Believe it or not, it’s been five years since the acronym TRID became common knowledge for every mortgage company, title company, closing agent, and real estate agent. TRID stands for the TILA-RESPA Integrated Disclosure Rule, but for many of those housing professionals, the acronym came to jokingly stand for “The Reason I Drink” due to the amount of work that went into implementing the rule.
TRID, which took effect on Oct. 3, 2015, brought about a series of changes to the forms provided to borrowers during the mortgage process and at closing that were meant to make the forms easier for borrowers to understand.
Now, five years later, the Consumer Financial Protection Bureau says the rule accomplished some of its objectives but was not a picture-perfect success.
The CFPB recently published a review of the TRID rule and its implementation, stating that the changes to the Loan Estimate and Closing Disclosure forms did make it easier for borrowers to find relevant information on the forms, but the results were “mixed, but leans positive” on whether the forms actually made it easier for borrowers to understand the information.
“The evidence available for the assessment indicates that the TRID Rule improved consumers’ ability to locate key information, compare terms and costs between initial disclosures and final disclosures, and compare terms and costs across mortgage offers,” the CFPB said in its report. “Evidence was mixed, but leans positive, regarding whether the Rule improved consumer understanding of forms.”
Those who were working in the housing business in the mid-2010’s can attest that the implementation of the rule was stress-inducing and costly, with both mortgage companies and title companies needing to update their systems and operations to be able to provide the forms at the appropriate times.
In its report, the CFPB acknowledges the cost associated with implementation of TRID, stating that the cost to originate and/or close a loan went up for both mortgage companies and title companies alike.
The CFPB also noted that time-to-close slowed in the immediate aftermath of the rule taking effect, due to lenders navigating the uncharted waters.
The CFPB cautioned that while time-to-close eventually returned to normal, the cost to originate remains elevated, but the CFPB noted that it is unable to tell if TRID is the sole cause of the increase.
“The TRID Rule’s effects on ongoing costs is less clear. Industry data indicate that mortgage lending costs have steadily increased over the past decade,” the CFPB said in the report.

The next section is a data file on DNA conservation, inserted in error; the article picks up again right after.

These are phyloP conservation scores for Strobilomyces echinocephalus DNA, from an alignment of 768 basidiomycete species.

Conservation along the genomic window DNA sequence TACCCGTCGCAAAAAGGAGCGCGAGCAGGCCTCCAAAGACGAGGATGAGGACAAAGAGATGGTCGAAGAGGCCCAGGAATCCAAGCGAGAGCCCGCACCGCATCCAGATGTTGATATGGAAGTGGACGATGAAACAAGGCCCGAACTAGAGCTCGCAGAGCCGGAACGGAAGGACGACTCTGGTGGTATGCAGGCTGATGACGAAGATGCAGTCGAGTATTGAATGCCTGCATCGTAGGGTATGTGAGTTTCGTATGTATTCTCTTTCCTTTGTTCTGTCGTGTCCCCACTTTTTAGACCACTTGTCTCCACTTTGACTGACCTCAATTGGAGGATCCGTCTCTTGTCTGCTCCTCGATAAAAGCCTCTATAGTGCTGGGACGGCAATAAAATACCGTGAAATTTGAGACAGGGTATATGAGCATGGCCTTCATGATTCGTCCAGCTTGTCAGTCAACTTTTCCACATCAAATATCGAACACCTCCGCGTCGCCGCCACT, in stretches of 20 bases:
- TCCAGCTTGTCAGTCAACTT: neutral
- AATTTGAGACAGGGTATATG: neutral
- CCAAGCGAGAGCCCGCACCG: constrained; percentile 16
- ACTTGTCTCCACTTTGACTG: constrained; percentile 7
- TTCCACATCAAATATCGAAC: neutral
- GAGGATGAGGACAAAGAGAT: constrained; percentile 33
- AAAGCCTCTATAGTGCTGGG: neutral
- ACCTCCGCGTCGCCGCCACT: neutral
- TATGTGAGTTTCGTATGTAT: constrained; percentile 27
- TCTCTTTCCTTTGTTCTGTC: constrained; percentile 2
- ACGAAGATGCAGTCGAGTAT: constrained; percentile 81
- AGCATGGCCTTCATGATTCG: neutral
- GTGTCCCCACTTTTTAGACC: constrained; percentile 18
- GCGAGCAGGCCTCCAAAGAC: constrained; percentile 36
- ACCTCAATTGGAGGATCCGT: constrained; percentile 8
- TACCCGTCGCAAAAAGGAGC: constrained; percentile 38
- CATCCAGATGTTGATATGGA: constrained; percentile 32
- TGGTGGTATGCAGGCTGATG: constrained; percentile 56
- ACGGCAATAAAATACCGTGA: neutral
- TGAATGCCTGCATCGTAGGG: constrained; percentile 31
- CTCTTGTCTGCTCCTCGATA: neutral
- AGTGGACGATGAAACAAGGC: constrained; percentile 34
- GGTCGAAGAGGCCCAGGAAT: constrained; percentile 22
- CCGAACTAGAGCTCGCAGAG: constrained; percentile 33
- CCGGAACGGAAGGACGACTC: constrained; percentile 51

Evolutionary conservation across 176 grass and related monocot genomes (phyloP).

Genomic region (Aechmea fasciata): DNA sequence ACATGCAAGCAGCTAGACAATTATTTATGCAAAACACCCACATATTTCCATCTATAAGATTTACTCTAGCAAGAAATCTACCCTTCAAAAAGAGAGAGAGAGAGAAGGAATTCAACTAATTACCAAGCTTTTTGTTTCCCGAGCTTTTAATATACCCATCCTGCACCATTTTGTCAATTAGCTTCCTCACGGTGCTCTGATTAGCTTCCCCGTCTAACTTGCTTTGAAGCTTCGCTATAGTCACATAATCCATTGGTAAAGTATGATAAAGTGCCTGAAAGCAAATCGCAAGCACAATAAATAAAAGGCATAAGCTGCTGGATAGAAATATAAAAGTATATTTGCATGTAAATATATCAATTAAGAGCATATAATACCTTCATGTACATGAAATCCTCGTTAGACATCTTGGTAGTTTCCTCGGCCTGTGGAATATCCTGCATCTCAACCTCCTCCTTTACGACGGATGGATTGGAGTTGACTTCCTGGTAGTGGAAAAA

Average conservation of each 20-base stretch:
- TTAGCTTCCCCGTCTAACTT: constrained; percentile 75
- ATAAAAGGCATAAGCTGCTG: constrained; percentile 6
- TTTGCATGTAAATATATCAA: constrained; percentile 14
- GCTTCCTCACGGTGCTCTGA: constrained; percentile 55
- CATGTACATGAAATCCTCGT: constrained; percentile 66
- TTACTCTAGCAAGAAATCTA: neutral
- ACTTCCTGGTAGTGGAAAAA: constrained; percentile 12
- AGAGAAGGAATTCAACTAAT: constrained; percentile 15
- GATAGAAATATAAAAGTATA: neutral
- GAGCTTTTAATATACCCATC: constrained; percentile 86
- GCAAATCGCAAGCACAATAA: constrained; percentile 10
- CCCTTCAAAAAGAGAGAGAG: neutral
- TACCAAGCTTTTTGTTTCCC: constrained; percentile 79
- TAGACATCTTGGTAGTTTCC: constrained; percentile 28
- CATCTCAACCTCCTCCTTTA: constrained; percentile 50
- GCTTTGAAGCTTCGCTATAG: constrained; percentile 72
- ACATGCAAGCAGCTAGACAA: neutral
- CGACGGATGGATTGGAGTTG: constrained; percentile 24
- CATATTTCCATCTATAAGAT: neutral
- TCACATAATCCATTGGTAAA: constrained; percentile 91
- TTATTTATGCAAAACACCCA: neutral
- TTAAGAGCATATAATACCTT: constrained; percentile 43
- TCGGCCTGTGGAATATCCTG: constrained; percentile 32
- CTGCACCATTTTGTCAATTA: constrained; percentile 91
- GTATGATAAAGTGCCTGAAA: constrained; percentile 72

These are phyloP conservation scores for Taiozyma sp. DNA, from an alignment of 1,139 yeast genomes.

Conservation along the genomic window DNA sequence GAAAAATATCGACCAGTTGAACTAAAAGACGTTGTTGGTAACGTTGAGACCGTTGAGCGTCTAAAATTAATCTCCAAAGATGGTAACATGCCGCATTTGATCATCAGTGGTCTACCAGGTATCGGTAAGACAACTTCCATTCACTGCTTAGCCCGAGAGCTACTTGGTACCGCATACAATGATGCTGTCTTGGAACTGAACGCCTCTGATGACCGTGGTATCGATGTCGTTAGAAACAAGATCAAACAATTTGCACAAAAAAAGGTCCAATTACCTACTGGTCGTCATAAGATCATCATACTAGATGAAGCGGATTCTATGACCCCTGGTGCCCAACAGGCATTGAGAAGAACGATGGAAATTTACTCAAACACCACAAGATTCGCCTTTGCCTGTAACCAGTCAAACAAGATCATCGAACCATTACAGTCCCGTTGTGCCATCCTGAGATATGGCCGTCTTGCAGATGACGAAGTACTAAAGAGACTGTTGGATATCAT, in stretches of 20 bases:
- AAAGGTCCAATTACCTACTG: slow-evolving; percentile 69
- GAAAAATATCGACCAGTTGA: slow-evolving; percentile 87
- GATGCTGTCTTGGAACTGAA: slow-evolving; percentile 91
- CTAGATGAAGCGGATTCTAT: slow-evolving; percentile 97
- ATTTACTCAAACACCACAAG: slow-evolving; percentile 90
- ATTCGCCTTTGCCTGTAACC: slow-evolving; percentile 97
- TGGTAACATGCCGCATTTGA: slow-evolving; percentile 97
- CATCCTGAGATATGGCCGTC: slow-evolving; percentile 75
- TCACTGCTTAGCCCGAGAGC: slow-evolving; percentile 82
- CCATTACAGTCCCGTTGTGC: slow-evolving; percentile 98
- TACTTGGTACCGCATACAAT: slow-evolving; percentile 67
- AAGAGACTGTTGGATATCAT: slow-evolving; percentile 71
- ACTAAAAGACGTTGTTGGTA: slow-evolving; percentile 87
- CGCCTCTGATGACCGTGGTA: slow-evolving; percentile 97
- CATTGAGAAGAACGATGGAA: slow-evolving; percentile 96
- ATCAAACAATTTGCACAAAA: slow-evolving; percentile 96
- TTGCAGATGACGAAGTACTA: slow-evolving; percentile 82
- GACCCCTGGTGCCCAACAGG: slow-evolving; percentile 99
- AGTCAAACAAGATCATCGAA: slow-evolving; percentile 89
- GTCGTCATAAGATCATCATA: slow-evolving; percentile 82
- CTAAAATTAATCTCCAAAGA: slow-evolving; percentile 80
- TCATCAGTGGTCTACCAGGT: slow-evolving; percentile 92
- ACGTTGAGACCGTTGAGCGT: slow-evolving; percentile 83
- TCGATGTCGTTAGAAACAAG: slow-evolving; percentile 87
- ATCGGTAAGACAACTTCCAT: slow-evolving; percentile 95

“However, the Bureau does not have any data that demonstrates how much, if any, of these increased costs are attributable to the TRID Rule,” the CFPB continued. “Establishing a relationship between the TRID Rule and these increased costs is particularly challenging given that the Bureau implemented other mortgage rules at roughly the same time as the TRID Rule that also may have affected costs.”
Despite the issues for lenders and closing agents, the CFPB said that TRID did meet several of its goals for borrowers. The initiative, which was also called “Know Before You Owe,” was designed to simplify the mortgage forms for borrowers, making it both easier for them to understand and easier for them to shop around and compare multiple mortgage offers. The Loan Estimate form, received early on in the mortgage process, details all relevant terms and conditions of the mortgage in question before the borrower agrees to the loan. The Closing Disclosure, on the other hand, provides the borrower with all the relevant information about their loan in advance of their closing.
In its report, the CFPB said that TRID accomplished those goals. According to the report, borrowers who obtained a mortgage after TRID took effect were “more likely to report applying for a mortgage from more than one lender or broker (although most borrowers still reported applying for only one mortgage).”
As part of the report, the CFPB has been collecting comments from industry participants, observers, and other parties. Unsurprisingly, comments from the housing industry have been decidedly “mixed” when it comes to effectiveness of the TRID rule.
According to the CFPB report, “many industry and trade groups stated that the forms were confusing to consumers, ineffective, hard to understand by consumers, not used by consumers, contained too much information, or had too many pages.”
But many other commenters noted that they’d like to see changes to the rule, but would prefer if the “basic provisions” of TRID stayed in place because to change back to the previous way of doing things or to another new way would be “costly” for the industry.
As for what happens next with TRID, the CFPB said that it will consider the results of the report and the public comments when determining whether it will make changes to the TRID rule or not.
“The Bureau will take the public comments as well as the findings of the assessment into account in determining whether there might be changes to the rule that would strengthen the rule’s benefits or reduce its costs,” the CFPB said.